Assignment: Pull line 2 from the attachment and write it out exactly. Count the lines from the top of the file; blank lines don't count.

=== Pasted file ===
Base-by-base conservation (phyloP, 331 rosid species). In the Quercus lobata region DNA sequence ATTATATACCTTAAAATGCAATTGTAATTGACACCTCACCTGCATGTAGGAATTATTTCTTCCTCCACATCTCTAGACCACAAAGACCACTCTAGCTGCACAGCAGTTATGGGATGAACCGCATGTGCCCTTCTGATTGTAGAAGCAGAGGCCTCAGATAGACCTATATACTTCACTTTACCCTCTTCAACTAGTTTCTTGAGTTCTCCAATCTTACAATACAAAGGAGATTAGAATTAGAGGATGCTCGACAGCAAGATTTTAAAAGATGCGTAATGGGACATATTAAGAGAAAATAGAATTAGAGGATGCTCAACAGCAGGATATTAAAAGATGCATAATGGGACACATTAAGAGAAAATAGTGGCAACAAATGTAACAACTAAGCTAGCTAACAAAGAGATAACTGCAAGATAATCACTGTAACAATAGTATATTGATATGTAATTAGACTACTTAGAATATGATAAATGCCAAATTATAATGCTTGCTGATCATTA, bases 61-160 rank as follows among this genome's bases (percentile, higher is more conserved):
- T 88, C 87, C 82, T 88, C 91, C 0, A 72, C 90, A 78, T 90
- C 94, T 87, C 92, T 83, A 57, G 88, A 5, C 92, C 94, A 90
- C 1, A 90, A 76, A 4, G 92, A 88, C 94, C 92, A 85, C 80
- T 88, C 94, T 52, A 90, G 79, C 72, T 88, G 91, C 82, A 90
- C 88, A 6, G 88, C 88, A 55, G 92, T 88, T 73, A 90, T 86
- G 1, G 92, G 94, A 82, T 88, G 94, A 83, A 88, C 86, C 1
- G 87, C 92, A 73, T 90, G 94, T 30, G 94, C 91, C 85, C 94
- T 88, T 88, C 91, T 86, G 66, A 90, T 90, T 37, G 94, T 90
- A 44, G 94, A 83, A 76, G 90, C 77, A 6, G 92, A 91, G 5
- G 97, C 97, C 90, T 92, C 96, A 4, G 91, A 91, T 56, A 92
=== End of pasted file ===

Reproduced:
- T 88, C 87, C 82, T 88, C 91, C 0, A 72, C 90, A 78, T 90